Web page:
Design Engineering

Canadian AM community responds to COVID-19 crisis

By DE Staff   

Additive Manufacturing Medical

3D printing initiatives offer design files and AM capabilities to help protect front line medical workers.

As the need for Personal Protection Equipment (PPE) intensifies in response to COVID-19, the Canadian government put out the call to the manufacturing and supplier community for whatever assistance they can offer.

In a LinkedIn post late last week <>, Justin Trudeau wrote, “To every university, college, polytechnic, and CEGEP in the country: We need your expertise and your resources. If you have masks and ventilators we can use, or if you think you can help with things like 3D printing of medical supplies, let us know.” The post includes a link to the government’s “Help Canada combat Coronavirus disease” procurement site:

For their part, company’s in the Canadian additive manufacturing space are lending their resources toward the cause. Ontario Solidworks and 3D printer reseller, CAD Microsolutions, is offering of resources its dedicated COVID-19 support page.

For those with 3D printing capabilities, CAD Micro is compiling a list of Canadian businesses and individuals that can aid in manufacturing supplies if needed. The site also offers those in need of medical supplies to request assistance from the AM community.


To address a potential shortage of ventilators, the company’s Director of Additive Manufacturing, Deep Singh, has designed a number of ventilator splitter designs so one machine can be used by multiple patients. CAD Micor says Singh is currently working with Prabmeet Sarkaria, MPP and Associate Minister of Small Business and Red Tape Reduction on medically validating the designs for use in Canadian hospitals.

In addition, the company is providing Khalsa Aid Canada with 3D printed face masks for the charitable organization’s grocery delivery workers. The .STL file for the face shield is available for download on the company’s web site. The page also provides STL files for other PPE devices, including Venturi ventilator valves, hand-free door openers and a mask adjuster.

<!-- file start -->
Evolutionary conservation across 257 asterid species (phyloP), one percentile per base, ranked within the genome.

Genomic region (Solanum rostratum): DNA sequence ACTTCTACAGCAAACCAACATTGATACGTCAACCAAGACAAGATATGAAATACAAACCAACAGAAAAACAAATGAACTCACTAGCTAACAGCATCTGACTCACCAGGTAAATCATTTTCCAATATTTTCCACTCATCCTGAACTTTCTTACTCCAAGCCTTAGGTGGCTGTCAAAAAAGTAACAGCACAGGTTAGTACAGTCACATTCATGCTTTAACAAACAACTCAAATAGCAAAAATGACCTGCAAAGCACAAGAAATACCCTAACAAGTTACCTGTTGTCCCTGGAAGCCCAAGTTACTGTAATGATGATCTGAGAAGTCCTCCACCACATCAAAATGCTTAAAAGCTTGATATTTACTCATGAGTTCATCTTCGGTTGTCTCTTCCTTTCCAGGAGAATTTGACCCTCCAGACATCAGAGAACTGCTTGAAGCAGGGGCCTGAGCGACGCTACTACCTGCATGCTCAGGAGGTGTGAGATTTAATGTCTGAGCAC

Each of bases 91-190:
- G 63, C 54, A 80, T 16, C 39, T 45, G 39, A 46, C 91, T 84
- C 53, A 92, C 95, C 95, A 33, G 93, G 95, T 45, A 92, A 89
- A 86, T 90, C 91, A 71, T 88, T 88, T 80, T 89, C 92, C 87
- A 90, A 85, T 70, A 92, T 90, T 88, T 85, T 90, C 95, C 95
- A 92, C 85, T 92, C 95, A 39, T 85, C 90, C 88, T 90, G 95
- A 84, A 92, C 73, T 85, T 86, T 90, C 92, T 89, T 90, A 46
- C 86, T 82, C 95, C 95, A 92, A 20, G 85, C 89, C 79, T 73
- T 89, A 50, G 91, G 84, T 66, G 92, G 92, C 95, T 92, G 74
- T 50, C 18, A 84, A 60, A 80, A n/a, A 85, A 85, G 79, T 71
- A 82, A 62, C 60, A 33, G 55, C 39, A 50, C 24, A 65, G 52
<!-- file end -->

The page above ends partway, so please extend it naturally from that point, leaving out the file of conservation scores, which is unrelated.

Similarly, Javelin Technology’s 3D printing division, Cimetrix, is offering its additive manufacturing capabilities to create protection equipment for Canadian medical workers. The company says it possesses medical design expertise and manufacturing as well as medical-grade, sterilizable production materials, including ABS-M30i, PC-ISO, ULTEM 9085, and ULTEM 1010.

Medical facilities in need can request help on the company’s website:

In addition, Waterloo-based InkSmith is also offering face shield visor design files and says it will sanitize, assemble and distribute the face shields produced by the local 3D printing community. Likewise, the #thePPEdrive initiative provides face shield design files and 3D printing instructions and encourages Toronto area 3D printer owners to donate their time and materials to Michael Garron Hospital, in Toronto.

Similar initiatives are also underway headed by Maker Militia, Shield Makers YYC in Calgary, LNG Studios in Vancouver and Panthera Dental in Quebec City. For an up-to-date of PPE drives in Canada, hosts a comprehensive list of global PPE drives.


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